Cilantro Mint Pesto
Cilantro and mint is an herb match made. These bright, bold flavors can enhance almost any dish, separately or together and are used vastly not only in Latin cuisine but hold herb thrones in Middle Eastern cooking as well. If you doubt the culinary correlation, remember that Muslim Arabs ruled Spain for almost eight centuries, conquering land from the Iberian Peninsula throughout Andalusia (Southern Spain). Food is among several other mutually influential cultural aspects that still thrive in Latin America, Spain and the Middle East.
My Cilantro Mint Pesto draws from flavors of these regions but uses the same preparation method as a traditional basil-based pesto. In addition to swapping out basil I also use Idiazabal (a hard sheep’s milk cheese hailing from Basque Country) instead of Parmesan. Use any kind of herb, hard cheese or nuts you would like, but this combination is special. Toss with pasta or serve as a sauce for chicken, seafood or lamb. The pesto can last for about one month, frozen in a well-sealed container. This will take only minutes to make and packs some serious nutritional value.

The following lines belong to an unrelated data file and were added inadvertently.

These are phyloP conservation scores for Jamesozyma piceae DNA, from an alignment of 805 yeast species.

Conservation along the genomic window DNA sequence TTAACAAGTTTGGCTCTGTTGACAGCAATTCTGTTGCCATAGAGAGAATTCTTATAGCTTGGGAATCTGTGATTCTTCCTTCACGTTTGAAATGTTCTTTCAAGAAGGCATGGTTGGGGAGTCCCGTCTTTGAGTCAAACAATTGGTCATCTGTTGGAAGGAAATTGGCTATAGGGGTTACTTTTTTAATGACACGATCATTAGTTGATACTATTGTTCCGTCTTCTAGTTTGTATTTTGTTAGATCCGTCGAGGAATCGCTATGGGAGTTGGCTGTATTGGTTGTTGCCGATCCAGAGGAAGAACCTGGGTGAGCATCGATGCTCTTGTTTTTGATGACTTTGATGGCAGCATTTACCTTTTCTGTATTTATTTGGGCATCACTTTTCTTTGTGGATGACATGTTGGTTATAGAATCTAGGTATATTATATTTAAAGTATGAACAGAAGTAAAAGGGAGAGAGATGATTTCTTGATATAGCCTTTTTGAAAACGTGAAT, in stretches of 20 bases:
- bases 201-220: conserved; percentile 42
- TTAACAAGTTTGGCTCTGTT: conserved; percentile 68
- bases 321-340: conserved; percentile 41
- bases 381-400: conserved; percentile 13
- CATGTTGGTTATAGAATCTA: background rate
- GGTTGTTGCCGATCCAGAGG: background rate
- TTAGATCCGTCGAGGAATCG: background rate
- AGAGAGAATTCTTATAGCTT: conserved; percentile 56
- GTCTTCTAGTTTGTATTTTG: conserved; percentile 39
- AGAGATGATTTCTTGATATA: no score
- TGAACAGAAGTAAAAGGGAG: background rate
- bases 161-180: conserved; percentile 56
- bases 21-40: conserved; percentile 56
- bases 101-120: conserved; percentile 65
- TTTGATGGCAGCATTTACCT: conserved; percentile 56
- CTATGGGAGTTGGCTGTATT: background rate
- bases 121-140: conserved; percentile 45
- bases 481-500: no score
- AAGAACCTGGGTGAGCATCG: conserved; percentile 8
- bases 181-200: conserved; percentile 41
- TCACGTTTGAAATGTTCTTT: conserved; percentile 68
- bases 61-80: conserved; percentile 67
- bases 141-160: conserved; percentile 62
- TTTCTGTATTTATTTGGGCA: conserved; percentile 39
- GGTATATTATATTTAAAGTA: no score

Ingredients & Method (makes about 1 cup)
- 1 Cup mint leaves
- 1 Cup cilantro leaves
- 4 garlic cloves, finely minced
- ½ Cup pine nuts, toasted
- Juice of 1 lemon
- 1 Serrano or Jalapeno pepper, small dice (if you desire some heat)
- ¼ Cup Extra Virgin Olive Oil
- ¼ cup Idiazabal, grated on a microplane (if available) or regular grater
- Salt to taste
In a food processor, pulse together mint, cilantro, garlic, pine nuts, salt, lemon juice and Serrano or Jalapeno (if using) until well combined. With machine running, slowly stream in olive oil until a paste has formed. Transfer to a bowl and fold in cheese. If necessary, adjust seasoning with salt and/or lemon juice.
For nutritional benefits of mint and cilantro: